Definitions for pyruvate carboxylase
This page provides all possible meanings and translations of the word pyruvate carboxylase
Pyruvate carboxylase is an enzyme of the ligase class that catalyzes the irreversible carboxylation of pyruvate to form oxaloacetate. ⁕ Pyruvic acid ⁕ Oxaloacetic acid It is an important anaplerotic reaction that creates oxaloacetate from pyruvate. The enzyme is a mitochondrial protein containing a biotin prosthetic group, requiring magnesium or manganese and acetyl CoA. Pyruvate carboxylase was first discovered in 1959 at Western Reserve University by M. F. Utter and D. B. Keech. Since then it has been found in a wide variety of prokaryotes and eukaryotes including fungi, bacteria, plants, and animals. In mammals, PC plays a crucial role in gluconeogenesis and lipogenesis, in the biosynthesis of neurotransmitters, and in glucose-induced insulin secretion by pancreatic islets. Oxaloacetate produced by PC is an important intermediate, which is used in these biosynthetic pathways. In mammals, PC is expressed in a tissue-specific manner, with its activity found to be highest in the liver and kidney, in adipose tissue and lactating mammary gland, and in pancreatic islets. Activity is moderate in brain, heart and adrenal gland, and least in white blood cells and skin fibroblasts.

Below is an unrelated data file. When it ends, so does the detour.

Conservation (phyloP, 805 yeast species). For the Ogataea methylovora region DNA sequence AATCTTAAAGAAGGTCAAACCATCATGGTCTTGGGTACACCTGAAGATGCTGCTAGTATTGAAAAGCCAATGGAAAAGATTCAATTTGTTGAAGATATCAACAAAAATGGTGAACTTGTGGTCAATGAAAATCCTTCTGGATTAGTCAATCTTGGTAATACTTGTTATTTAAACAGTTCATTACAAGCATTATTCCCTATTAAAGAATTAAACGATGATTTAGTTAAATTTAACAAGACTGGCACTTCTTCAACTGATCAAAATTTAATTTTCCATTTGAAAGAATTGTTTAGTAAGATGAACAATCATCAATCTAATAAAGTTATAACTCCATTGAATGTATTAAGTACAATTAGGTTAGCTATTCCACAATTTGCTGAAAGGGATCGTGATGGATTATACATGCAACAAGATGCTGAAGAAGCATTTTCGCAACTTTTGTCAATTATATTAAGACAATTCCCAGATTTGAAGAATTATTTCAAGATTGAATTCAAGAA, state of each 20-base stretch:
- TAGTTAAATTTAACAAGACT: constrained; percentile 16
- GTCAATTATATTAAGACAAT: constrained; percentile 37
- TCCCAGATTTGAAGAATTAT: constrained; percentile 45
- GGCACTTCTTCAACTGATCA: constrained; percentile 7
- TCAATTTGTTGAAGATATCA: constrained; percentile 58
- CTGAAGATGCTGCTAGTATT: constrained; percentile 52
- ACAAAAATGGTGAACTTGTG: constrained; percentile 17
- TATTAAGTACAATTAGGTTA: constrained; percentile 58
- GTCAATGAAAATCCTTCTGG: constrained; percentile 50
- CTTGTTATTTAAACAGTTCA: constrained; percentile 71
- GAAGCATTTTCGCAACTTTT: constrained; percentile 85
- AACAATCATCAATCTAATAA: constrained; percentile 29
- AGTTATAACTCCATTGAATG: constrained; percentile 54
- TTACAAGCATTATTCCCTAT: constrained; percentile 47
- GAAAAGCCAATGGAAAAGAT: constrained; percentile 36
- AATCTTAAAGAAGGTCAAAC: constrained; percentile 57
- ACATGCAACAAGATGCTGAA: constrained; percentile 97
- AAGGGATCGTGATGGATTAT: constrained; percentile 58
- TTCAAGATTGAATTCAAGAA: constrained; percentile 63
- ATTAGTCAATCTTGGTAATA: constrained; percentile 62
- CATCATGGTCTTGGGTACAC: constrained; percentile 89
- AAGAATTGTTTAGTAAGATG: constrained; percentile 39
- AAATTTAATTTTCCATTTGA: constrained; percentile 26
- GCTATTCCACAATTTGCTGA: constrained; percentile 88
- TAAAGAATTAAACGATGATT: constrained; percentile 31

U.S. National Library of Medicine
A biotin-dependent enzyme belonging to the ligase family that catalyzes the addition of CARBON DIOXIDE to pyruvate. It is occurs in both plants and animals. Deficiency of this enzyme causes severe psychomotor retardation and ACIDOSIS, LACTIC in infants. EC 184.108.40.206.
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